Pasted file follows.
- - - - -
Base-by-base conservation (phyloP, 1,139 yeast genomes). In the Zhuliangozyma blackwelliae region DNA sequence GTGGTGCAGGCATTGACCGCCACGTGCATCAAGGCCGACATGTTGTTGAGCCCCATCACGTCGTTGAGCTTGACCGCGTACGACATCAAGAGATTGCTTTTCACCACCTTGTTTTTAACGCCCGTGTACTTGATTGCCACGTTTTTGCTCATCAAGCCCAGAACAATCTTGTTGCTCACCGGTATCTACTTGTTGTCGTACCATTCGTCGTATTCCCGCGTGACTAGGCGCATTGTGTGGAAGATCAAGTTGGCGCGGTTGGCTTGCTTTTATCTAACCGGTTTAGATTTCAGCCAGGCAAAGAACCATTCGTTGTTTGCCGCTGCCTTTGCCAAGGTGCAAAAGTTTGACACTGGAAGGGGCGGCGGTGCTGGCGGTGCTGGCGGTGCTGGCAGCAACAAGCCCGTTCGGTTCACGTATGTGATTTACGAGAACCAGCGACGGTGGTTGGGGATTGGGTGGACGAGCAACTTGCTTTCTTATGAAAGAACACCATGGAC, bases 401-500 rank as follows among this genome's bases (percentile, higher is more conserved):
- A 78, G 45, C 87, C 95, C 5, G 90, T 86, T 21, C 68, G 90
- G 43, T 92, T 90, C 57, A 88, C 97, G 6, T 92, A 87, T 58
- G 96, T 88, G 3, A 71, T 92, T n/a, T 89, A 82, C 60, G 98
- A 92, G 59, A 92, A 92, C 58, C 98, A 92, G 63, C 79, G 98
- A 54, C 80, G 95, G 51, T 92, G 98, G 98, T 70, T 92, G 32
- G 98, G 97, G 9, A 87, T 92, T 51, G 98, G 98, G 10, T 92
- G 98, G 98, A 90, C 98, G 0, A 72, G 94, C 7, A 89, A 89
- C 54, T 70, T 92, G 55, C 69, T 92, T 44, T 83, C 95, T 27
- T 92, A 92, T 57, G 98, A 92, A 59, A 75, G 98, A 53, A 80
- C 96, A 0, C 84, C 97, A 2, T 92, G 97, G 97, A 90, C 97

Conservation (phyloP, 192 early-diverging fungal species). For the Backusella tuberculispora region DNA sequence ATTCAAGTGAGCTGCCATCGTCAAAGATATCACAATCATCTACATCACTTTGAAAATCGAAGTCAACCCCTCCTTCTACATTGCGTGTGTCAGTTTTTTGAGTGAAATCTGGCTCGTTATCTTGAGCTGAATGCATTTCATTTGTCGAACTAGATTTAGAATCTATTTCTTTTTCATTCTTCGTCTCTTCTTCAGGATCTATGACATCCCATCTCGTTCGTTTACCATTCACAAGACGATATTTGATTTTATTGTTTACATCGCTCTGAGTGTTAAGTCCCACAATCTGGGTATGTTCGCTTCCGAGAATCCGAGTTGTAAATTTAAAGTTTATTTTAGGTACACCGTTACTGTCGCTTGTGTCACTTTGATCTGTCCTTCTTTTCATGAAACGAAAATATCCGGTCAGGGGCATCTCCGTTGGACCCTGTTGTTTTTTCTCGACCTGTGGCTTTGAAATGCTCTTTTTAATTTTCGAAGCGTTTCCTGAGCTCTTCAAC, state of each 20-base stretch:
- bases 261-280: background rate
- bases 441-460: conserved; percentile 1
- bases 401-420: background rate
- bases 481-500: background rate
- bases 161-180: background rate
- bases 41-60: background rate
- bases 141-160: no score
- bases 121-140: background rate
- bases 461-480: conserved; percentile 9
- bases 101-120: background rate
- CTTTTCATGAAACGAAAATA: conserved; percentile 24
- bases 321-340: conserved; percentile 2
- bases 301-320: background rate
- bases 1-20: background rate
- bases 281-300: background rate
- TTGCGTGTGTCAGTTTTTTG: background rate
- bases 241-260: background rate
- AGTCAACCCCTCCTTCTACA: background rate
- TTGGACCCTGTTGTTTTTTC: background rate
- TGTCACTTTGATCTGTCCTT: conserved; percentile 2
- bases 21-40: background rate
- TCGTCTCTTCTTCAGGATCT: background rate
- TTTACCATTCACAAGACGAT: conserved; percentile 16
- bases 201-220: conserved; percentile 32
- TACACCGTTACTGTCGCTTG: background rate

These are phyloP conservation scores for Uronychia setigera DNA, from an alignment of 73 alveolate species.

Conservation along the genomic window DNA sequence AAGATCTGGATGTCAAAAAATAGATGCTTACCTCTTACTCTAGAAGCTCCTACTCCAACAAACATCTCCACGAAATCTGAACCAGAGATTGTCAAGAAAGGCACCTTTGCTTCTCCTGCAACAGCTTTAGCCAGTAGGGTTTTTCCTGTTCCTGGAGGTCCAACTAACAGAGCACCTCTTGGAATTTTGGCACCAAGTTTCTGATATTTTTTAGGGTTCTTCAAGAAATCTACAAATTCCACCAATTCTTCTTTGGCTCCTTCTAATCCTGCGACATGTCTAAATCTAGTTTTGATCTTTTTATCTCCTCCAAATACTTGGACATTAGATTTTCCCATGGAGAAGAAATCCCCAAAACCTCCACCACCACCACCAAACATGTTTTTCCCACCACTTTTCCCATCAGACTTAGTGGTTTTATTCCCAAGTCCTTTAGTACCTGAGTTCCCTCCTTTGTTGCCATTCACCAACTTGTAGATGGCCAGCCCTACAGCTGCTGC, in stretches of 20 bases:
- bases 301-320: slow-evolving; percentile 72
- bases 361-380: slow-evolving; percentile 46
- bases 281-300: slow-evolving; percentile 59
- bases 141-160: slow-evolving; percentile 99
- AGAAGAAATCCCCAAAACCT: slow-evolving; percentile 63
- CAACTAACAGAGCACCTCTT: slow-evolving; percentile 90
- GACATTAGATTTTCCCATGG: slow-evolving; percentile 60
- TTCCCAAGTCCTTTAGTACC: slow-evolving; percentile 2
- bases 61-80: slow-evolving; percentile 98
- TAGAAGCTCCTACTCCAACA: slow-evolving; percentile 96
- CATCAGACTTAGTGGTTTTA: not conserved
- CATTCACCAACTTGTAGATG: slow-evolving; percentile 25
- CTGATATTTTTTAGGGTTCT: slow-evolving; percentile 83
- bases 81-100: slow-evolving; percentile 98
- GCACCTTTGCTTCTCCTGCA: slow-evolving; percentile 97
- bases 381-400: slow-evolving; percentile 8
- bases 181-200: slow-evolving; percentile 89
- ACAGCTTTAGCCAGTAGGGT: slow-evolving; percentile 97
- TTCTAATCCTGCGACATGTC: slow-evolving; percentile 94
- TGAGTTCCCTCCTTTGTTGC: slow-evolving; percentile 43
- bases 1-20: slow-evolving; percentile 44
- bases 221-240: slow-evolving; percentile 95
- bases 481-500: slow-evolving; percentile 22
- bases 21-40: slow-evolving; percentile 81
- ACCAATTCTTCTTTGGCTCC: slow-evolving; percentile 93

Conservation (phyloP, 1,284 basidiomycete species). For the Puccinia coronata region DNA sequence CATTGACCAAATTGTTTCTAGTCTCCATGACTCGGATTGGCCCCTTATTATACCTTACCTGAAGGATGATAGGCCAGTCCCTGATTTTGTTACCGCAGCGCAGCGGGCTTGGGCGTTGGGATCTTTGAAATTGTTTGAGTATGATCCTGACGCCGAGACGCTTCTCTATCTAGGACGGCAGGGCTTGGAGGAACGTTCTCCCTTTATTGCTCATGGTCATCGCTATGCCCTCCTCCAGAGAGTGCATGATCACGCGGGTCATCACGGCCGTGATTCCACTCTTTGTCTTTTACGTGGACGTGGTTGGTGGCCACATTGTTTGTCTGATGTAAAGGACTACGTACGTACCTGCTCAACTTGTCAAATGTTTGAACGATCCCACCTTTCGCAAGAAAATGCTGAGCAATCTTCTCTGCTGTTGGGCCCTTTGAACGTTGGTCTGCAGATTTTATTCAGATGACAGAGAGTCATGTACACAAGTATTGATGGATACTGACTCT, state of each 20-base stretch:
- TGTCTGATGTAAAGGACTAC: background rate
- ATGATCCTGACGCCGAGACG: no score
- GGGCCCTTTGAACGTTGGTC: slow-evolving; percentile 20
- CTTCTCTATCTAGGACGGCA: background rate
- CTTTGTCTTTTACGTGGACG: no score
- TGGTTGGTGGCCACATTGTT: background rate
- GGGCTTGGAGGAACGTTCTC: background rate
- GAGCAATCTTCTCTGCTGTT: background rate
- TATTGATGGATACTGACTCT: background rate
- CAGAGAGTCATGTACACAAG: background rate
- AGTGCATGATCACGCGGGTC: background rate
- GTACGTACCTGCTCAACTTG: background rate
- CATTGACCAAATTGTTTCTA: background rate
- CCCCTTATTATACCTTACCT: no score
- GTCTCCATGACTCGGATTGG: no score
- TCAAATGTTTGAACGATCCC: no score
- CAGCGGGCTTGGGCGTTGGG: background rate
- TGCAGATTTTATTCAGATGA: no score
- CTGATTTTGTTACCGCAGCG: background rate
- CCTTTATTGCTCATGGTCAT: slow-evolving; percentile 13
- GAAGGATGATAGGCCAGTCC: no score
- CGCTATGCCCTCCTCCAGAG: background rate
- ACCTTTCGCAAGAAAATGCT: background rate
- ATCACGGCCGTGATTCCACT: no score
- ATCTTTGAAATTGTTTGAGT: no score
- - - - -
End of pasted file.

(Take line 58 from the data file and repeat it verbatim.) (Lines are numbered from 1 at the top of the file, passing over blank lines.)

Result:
- TTCTAATCCTGCGACATGTC: slow-evolving; percentile 94